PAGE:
Emotional risk is often con­nected to the individual’s emotional reaction to such things as his role within the group, prior history (em­powering or disempowering) with the group, sensitivity to the information he is willing to share, and sensitivity to the information shared by others. Participants will occasionally hold back or step back from information that begins to evoke an emotional reaction. Some will share “too much” information––more than the group is ready to handle.

Physical risk at the Trust Fall ex­ists from beginning to end. From the moment the faller ascends the plat­form until she is safely back on the ground, potential for physical harm exists. The most frequent incidents reported during this activity occur during the physical fall and involve ei­ther the faller reaching out to protect herself while falling and accidentally striking one of her teammates in the head or face; or the receiving line fail­ing to catch the faller, allowing him to fall through to the ground. Stories shared by participants who have ex­perienced either of these reflect the degree to which they can be physically and emotionally traumatic.

It is essential for the facilitator to measure the group’s capacity to ef­fectively meet and manage these risks before beginning a Trust Fall.

Facilitator’s Role

The facilitator’s role throughout a Trust Fall is multi-layered and de­manding. Factors to consider when determining whether to bring your group to Trust Fall include

  • Is there a value placed on tru­ly open and honest dialogue and vulnerability within the group?
  • Who is in the group? What layers of authority or ac­countability are present?
  • How do the group members appear to care about and interact with each other?
  • How will this activity fit within the context of this  Normal 0 false false false MicrosoftInternetExplorer4 program and the group’s  future interactions?


Framing the activity properly is es­sential. Begin by explaining

·         The purpose for coming to this activity

·         The philosophy behind the activity

·         Some of the risks associated with the activity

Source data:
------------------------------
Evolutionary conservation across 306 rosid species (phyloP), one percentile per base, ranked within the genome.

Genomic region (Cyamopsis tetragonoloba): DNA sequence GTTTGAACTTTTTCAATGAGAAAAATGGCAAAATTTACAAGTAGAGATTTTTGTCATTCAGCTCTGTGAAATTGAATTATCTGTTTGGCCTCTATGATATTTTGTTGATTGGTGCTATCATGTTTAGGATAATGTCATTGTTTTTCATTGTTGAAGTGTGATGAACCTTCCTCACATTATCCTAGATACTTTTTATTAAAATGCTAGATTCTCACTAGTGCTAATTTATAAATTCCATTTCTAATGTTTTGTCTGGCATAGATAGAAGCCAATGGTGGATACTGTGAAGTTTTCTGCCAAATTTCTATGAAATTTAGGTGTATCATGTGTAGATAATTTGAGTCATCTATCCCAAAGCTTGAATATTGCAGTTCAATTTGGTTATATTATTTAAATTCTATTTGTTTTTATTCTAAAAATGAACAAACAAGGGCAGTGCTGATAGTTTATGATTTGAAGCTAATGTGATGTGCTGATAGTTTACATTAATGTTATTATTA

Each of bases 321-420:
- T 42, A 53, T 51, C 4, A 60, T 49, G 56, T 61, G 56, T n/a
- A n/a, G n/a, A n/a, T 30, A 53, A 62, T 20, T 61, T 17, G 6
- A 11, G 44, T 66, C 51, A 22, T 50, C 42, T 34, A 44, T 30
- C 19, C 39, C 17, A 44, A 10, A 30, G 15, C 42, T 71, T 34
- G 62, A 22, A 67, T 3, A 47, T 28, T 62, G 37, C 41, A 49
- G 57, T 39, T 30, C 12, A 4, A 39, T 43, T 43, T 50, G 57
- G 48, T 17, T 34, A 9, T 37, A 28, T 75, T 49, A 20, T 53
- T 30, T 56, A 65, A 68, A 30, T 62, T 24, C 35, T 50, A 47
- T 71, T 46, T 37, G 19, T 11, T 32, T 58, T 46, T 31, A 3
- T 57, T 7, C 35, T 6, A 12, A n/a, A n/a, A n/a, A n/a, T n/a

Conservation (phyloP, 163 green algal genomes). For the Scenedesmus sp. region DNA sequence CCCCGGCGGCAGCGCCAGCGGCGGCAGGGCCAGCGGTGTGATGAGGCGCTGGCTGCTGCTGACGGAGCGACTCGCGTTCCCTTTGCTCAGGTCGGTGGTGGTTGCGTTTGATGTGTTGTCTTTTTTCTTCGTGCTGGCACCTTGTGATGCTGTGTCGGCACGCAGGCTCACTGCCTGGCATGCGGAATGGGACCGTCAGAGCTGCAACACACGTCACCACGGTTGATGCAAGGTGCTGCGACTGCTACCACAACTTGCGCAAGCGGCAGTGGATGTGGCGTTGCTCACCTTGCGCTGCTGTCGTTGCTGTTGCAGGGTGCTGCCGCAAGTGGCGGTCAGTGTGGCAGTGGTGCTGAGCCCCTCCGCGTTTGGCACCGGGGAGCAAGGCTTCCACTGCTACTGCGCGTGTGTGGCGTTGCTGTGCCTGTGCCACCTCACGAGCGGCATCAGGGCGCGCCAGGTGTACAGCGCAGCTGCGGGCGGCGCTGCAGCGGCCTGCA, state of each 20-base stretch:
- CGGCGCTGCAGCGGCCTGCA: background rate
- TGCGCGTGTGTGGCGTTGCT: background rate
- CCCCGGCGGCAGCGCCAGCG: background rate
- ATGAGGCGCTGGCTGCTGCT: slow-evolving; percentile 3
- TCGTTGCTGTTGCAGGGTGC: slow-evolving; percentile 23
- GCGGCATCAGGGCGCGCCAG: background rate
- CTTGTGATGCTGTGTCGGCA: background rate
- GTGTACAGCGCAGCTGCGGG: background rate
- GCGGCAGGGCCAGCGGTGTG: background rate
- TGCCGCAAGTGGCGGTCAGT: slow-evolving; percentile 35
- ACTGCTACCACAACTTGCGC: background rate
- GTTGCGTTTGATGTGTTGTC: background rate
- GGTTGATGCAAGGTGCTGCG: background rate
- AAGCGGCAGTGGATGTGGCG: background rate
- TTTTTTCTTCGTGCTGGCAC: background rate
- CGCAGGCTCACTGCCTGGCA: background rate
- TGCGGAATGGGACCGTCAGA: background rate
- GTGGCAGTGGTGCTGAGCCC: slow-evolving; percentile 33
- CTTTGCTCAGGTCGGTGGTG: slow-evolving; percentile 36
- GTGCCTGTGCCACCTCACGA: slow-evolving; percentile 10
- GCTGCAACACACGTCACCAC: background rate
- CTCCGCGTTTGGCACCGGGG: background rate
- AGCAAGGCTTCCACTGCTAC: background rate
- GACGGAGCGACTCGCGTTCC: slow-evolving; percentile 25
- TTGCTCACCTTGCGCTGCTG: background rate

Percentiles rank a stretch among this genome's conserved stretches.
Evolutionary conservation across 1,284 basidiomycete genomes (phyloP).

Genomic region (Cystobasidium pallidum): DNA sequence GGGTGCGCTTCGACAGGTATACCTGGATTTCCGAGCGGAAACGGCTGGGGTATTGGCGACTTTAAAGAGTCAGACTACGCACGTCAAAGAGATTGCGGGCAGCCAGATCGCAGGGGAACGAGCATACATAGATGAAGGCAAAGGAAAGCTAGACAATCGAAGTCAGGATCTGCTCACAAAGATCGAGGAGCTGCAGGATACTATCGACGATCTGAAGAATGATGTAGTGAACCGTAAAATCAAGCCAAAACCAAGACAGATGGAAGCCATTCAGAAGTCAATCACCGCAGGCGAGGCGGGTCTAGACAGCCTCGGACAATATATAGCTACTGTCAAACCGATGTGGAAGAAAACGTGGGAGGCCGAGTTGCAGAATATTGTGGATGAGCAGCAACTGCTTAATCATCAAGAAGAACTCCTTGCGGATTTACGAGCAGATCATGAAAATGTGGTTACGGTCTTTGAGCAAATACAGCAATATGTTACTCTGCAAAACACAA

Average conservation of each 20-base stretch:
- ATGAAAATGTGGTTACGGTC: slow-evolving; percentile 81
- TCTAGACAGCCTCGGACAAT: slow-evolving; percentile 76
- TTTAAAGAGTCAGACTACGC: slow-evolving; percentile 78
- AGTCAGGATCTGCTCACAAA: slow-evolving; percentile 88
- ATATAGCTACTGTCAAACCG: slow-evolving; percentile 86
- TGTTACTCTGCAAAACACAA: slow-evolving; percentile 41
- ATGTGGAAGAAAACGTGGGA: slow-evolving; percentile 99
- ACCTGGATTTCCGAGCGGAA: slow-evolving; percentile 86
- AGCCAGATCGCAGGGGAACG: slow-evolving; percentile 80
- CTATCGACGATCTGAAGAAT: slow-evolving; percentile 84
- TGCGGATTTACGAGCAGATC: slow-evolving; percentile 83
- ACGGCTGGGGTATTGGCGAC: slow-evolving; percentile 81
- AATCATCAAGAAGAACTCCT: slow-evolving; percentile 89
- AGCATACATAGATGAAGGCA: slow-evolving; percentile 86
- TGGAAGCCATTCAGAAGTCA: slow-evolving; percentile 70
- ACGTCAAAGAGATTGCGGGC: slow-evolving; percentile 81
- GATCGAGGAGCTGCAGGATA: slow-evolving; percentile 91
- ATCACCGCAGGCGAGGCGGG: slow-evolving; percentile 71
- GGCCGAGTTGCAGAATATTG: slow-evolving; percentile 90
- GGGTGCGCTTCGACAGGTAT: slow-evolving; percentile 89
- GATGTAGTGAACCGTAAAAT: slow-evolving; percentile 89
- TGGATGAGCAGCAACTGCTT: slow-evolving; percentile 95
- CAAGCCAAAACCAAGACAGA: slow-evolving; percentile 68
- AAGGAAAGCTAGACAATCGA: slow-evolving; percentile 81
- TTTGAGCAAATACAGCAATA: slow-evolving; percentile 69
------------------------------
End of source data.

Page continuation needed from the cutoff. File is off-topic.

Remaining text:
·         Expected behaviors from the participants throughout the activity


Observation and direction through­out the activity are essential. The facilitator can:

  • Be aware of levels of risk as experienced by participants and reactions to that risk.
  • Focus on the participants engaging in dialogue with their faller. It is easy for the focus of the conversation to shift away from the faller to other individuals as they are reminded of their own experiences.
  • Take note of the energy of the participants––are they staying actively and honor­ably engaged with the faller, especially as the activity progresses?
  • Monitor the individuals and group continuously using visual, auditory, empathic, and intuitive listening. If anything raises a cau­tionary flag, you must intervene. Interventions will vary depending on the situation and should always seek to determine the source and depth of risk involved, as well as the best direction to pursue for both the individual(s) and the group.


Because this approach to the Trust Fall is interaction intensive Normal 0 false false false MicrosoftInternetExplorer4 and frequently includes in-the-mo­ment facilitation, extensive debriefing following the activity is often not needed. This approach may last be­tween four and five hours for a group of twelve, and time and energy may not be conducive to a long debrief.

Throughout the activity, you can look for verbal and nonverbal cues to step in and facilitate in the moment. After each physical fall, assuming the fall and arrest happen without inci­dent, you can invite a quick check-in about that experience. In the event of an incident, the facilitator should debrief the situation as soon as is ap­propriate and prior to moving on (if continuing the activity is in order).


Acknowledgements: Thanks to Michael Srodes, Jim Jensen, Martyn Whittingham, Jasper Hunt, Anthony Curtis, and many wise facilitators for information and in­sights carried into this article.

Last Updated on Thursday, 29 January 2009 04:52